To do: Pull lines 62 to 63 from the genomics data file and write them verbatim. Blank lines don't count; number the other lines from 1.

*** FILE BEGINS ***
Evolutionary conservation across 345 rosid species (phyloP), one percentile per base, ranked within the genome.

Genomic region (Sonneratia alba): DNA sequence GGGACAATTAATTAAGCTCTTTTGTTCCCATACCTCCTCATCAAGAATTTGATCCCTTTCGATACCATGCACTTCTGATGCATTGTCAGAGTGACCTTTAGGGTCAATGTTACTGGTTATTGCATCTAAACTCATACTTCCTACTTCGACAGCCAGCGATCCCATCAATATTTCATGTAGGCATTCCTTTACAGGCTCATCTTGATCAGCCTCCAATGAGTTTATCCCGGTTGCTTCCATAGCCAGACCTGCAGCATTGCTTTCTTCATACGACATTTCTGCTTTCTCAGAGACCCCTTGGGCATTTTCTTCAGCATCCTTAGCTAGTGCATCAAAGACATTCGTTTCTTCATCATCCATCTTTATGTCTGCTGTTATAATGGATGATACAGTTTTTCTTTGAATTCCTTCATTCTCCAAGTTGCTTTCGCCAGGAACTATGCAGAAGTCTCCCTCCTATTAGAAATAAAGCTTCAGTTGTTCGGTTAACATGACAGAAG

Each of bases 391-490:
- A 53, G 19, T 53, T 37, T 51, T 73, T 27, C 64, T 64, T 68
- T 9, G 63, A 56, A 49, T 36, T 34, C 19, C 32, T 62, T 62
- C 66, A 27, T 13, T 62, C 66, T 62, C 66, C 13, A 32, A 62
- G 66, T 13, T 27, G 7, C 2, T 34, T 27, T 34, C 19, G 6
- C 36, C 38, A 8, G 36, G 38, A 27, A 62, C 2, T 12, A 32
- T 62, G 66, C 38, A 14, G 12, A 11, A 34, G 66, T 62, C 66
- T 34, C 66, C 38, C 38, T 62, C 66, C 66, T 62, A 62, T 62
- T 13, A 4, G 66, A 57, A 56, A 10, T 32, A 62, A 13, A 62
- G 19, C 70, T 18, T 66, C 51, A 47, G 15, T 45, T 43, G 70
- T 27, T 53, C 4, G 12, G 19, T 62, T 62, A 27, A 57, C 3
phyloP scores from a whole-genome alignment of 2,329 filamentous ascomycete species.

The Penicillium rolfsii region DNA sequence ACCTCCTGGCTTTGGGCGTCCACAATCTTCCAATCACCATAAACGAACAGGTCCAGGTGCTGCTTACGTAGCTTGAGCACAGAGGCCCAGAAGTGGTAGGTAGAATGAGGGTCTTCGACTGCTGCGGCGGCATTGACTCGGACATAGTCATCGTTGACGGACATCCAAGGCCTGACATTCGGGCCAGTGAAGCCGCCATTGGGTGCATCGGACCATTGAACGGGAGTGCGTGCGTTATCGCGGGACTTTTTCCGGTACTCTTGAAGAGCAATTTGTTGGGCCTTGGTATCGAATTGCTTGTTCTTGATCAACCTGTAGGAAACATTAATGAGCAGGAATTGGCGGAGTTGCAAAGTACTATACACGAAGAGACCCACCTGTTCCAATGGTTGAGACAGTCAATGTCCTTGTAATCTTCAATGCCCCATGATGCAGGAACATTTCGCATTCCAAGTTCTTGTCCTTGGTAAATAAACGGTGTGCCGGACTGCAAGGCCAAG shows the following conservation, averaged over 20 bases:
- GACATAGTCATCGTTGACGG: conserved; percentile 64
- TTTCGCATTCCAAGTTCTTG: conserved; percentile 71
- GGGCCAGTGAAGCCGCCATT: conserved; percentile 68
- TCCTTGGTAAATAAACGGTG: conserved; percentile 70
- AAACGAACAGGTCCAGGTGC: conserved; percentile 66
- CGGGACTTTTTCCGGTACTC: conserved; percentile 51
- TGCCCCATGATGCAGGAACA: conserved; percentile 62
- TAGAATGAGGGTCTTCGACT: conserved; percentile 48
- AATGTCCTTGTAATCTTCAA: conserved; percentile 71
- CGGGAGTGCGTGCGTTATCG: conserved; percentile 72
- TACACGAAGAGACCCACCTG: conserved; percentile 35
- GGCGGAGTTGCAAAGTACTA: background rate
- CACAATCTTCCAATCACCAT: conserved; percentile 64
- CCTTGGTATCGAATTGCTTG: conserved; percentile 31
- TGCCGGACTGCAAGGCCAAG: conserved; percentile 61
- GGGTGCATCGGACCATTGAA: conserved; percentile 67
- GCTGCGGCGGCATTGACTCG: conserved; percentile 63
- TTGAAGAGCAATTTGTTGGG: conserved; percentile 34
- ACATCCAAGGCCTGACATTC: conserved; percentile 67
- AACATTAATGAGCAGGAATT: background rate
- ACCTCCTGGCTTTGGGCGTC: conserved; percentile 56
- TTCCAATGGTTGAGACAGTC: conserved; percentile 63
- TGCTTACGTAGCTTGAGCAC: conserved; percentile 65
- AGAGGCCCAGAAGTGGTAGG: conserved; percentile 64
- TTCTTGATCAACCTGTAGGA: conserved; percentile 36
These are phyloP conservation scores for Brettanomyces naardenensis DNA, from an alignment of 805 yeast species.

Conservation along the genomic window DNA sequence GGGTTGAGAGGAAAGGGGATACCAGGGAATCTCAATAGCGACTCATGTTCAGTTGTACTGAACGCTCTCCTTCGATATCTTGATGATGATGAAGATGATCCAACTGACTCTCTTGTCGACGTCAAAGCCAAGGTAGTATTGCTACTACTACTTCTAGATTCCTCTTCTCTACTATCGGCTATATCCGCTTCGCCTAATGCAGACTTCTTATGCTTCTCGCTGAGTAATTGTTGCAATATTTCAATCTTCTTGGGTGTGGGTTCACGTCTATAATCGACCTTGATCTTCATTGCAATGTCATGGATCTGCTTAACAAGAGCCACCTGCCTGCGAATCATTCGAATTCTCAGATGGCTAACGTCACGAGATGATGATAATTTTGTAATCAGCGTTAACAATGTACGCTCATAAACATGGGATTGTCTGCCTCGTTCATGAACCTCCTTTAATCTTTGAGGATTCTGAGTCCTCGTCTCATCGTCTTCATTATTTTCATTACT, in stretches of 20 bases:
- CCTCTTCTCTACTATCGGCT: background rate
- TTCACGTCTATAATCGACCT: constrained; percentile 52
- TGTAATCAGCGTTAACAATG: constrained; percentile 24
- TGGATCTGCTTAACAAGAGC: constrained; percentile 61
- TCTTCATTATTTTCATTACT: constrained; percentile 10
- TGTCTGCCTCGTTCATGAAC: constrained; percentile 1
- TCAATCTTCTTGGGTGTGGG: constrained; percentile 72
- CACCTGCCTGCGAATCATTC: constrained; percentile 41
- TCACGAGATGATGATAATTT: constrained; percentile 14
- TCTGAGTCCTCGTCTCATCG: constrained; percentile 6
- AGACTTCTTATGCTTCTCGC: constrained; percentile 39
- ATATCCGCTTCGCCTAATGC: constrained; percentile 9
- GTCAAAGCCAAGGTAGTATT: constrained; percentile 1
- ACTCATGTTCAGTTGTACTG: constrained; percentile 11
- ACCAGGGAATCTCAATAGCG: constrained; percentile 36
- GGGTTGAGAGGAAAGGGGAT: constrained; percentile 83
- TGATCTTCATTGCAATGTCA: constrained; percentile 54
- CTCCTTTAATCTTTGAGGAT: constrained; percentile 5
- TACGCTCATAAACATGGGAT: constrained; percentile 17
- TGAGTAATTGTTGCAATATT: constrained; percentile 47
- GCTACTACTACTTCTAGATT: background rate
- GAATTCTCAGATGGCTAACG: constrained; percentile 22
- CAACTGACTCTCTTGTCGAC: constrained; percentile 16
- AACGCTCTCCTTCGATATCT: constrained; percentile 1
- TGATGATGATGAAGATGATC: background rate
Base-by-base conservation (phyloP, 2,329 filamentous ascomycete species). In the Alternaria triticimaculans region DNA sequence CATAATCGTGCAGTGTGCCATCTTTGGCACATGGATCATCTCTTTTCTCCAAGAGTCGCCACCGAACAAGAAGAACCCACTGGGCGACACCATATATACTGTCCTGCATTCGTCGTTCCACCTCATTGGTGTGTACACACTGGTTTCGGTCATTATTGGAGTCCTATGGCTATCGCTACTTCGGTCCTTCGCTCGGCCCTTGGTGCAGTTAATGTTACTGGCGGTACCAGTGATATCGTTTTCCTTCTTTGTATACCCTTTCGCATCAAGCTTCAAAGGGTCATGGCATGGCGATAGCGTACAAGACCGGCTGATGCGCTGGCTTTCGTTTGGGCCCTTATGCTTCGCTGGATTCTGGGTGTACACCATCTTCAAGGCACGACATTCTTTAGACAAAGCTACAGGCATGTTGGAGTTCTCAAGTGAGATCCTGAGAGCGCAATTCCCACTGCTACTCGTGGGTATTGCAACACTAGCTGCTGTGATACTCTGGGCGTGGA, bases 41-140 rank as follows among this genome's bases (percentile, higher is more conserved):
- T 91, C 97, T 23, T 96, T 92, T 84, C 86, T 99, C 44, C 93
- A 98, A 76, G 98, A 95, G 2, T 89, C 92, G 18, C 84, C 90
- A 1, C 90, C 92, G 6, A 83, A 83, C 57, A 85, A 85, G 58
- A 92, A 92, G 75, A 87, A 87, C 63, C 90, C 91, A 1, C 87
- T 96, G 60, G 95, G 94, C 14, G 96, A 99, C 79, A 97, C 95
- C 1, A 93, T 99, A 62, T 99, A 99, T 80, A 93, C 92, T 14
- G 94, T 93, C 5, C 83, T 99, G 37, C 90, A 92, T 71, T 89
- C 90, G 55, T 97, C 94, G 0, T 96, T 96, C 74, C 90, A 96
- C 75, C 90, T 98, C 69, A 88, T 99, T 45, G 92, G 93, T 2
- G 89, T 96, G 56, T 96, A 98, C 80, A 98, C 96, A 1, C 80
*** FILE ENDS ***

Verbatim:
- TGAGTAATTGTTGCAATATT: constrained; percentile 47
- GCTACTACTACTTCTAGATT: background rate